A few years ago, with funding from the Ontario Camps Association (OCA), researchers at the University of Waterloo set out to examine the outcomes of the Canadian summer camp experience and answer the question, “What are the benefits of a child attending summer camp?”. As a long-time camp counsellor and camp administrator, I was not surprised to read that summer camp presents a unique opportunity for exponential growth in children. In this study, titled The Canadian Summer Camp Research Project, summer camp was found to promote positive change in five key areas of development:
- Social Integration and Citizenship
- Environmental Awareness
- Attitudes Towards Physical Activity
- Emotional Intelligence
- Self-Confidence and Personal Development
At Camp Kodiak we see each of these areas in action every day of the summer. Indeed, one of our slogans is that camp is “a place to grow”. Ultimately, when unpacking the growth in each of these key areas, we can see that summer camp is one of the best choices that parents can make for their child.
Over the next 5 blog posts I will explore each of these five keys areas and why choosing Camp Kodiak can be your child’s place to grow.
- Emotional Intelligence
One of the things that we ask our families before a camper comes to camp is what goals they have for their camper. While the wording sometimes changes, there are two answers that are always present: families want their camper to make friends and have fun. The Canadian Summer Camp Research Project identifies social growth as one of the key areas where children grow at camp, and making friends is a natural by-product of social growth. But how can we measure whether a camper has fun?
In the project, emotional intelligence is defined as “the ability to recognise and deal with one’s own emotions and the emotions of those around you at an age appropriate level” (Glover, 2018). Posie Taylor, writing for the American Camps Association observed:
A set of abilities, collectively called emotional intelligence, has much to do with how children grow and succeed. These skills – self-awareness, self-control, empathy, the ability to wait (delayed gratification), the ability to listen, cooperate, share and work well with others – are actually better predictors of adult success and happiness than traditional IQ scores. (Taylor, 2005).
If a child is able to better engage with their own emotions and the emotions of others, they can lead happier, more successful lives.Here is where we can qualify fun and happiness: if a child is able to better engage with their own emotions and the emotions of others, they can lead happier, more successful lives.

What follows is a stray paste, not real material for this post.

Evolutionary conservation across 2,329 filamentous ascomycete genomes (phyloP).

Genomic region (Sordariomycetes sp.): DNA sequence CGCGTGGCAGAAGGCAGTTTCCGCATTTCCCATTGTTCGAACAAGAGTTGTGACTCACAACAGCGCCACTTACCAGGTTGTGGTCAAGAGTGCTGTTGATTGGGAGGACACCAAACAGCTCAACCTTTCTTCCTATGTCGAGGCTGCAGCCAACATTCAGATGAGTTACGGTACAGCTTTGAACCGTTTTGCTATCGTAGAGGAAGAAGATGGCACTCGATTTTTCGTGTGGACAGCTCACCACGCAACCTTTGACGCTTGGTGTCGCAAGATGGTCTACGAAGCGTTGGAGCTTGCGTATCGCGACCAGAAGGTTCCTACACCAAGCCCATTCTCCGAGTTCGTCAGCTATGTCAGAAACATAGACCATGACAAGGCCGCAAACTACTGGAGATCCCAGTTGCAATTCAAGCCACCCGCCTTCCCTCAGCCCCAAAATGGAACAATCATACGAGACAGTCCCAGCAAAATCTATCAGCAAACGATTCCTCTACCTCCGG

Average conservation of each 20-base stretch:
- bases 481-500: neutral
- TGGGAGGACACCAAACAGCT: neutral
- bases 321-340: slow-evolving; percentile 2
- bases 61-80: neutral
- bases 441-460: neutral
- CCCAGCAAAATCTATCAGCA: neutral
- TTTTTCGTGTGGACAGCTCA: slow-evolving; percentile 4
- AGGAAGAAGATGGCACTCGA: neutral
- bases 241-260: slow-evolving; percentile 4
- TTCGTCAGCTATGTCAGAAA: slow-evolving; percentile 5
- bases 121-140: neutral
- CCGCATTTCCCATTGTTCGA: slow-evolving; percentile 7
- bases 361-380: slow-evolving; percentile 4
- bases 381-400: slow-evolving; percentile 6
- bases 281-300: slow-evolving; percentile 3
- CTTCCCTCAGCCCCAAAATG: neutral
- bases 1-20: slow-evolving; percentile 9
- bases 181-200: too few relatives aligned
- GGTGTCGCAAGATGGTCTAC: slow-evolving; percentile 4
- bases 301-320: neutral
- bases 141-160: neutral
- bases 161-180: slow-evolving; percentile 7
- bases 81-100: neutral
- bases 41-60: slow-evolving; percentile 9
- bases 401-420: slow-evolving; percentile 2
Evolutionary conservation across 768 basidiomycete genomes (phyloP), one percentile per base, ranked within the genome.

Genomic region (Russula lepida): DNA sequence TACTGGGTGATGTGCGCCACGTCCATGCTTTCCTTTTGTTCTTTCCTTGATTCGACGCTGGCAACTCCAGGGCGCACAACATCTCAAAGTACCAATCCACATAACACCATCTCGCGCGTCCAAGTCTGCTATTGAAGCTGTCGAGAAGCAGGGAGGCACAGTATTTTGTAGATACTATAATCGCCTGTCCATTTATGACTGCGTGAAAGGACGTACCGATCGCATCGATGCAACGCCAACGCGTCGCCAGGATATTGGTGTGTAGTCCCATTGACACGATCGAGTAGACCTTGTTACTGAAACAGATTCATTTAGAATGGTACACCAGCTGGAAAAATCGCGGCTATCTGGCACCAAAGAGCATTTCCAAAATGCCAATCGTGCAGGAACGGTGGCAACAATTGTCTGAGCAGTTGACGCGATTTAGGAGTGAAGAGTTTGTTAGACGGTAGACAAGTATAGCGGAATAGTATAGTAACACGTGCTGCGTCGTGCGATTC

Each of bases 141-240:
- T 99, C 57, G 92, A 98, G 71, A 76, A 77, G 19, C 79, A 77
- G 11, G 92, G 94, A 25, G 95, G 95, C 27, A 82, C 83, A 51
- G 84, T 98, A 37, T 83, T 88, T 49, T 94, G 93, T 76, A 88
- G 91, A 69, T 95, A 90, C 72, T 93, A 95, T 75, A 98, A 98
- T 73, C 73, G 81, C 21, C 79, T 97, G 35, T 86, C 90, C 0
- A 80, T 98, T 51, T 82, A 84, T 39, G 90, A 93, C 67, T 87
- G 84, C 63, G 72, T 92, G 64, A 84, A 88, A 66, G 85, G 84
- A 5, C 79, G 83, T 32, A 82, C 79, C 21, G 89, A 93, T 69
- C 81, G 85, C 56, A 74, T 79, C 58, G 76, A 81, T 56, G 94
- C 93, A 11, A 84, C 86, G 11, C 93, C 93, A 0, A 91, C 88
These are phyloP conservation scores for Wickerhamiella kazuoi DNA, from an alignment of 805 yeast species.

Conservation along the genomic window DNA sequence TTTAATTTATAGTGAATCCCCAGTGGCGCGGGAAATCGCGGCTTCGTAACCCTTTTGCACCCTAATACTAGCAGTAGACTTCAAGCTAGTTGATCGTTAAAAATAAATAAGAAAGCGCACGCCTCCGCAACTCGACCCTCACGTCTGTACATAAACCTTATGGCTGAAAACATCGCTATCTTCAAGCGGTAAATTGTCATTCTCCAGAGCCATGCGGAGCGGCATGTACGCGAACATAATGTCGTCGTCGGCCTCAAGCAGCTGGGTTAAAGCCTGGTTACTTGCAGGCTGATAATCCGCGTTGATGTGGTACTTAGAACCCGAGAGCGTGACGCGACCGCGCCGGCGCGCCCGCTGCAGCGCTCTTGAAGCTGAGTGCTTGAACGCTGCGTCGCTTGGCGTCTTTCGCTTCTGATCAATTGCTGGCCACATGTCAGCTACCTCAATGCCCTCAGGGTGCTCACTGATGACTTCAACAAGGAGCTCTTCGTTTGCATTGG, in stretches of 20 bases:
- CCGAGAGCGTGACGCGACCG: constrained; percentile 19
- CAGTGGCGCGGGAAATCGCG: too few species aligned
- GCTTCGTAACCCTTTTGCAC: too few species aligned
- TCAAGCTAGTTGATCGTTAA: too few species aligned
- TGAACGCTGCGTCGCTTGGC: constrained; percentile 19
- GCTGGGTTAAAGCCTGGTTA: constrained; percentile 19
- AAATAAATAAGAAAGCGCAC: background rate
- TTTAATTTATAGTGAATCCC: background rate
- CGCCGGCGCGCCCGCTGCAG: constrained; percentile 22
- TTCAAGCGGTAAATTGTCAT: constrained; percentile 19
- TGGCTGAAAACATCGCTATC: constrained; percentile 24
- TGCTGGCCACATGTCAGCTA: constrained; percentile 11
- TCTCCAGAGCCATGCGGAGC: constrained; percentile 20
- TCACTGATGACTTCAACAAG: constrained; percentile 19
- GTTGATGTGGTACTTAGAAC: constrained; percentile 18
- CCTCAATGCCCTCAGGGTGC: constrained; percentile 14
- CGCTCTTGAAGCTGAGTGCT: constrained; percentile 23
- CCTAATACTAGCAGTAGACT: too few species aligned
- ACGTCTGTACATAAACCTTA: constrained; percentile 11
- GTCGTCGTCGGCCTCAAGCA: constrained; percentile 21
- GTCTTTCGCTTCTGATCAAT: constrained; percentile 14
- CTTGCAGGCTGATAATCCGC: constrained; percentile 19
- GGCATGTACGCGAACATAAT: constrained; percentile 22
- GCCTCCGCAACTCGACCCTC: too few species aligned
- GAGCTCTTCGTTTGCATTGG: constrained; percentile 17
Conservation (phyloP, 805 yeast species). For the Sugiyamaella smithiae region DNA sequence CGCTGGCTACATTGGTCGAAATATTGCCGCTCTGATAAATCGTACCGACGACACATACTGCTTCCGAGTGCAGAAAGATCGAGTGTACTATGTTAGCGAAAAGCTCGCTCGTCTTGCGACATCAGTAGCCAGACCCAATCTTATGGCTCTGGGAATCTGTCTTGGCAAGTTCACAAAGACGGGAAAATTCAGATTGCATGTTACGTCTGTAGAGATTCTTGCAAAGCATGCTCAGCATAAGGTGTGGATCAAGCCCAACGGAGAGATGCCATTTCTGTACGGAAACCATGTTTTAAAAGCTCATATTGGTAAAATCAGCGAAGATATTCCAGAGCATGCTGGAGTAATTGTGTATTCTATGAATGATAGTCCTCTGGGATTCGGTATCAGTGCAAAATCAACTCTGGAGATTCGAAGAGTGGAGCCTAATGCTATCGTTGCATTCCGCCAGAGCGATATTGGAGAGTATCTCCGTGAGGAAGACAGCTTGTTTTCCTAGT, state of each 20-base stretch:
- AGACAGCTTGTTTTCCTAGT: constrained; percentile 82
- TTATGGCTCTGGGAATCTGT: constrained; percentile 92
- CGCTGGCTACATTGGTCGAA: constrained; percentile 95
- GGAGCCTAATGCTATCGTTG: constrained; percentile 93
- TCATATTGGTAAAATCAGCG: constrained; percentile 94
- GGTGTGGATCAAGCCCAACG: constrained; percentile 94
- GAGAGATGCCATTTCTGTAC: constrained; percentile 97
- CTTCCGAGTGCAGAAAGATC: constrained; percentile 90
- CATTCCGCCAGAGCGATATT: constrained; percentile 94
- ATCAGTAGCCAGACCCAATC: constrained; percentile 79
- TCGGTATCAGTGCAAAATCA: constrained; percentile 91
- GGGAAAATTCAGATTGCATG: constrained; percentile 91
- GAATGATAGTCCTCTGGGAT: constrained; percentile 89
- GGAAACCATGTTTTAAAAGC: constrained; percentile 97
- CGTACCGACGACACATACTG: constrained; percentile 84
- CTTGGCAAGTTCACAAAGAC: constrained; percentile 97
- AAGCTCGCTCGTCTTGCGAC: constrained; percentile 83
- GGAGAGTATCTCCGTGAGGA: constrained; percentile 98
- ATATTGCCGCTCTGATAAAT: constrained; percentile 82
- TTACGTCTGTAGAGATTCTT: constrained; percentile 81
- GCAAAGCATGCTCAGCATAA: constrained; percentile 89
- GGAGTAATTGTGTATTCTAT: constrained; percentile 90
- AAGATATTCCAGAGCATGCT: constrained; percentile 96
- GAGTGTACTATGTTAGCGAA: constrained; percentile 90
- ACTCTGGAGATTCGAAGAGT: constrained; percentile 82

At Kodiak we see campers having fun all the time – it is clear by the smile on their face that they are enjoying their time at camp. But we also do some subtle things that enforce the idea of summer camp being a place for emotional intelligence to grow. Our bedtime routine in every cabin includes things like having a snack and brushing your teeth. But in every cabin, every night, there is also a bunk meeting. During a bunk meeting campers and counsellors have a chance to reflect on the day, and discuss some parts of the day that were great, but also parts of the day that weren’t great. Each person has a chance to share their feelings, but they also have a chance to reflect on how their peers are feeling. Our experienced staff can help to pull some conclusions out of the discussion, on successes of the day, but also on how the next day can be even more successful. While we call them bunk meetings, these may also be referred to as community circles, and are often used as restorative practices: catalysts for repairing social conflicts.
Even little things that we do in our routines assist with the growth of emotional intelligence. One of the posted rules at activities is “encourage your friends”. At the start of the period the instructor will even ask what it would sound like when you are encouraging someone. Even when a camper is waiting their turn at an activity, we are also providing gentle instruction to increase their emotional intelligence. And if a camper goes home better able to understand their feelings and the feelings of those around them, they (and their families) will be so much happier for that growth.
Read the other sections of this blog series: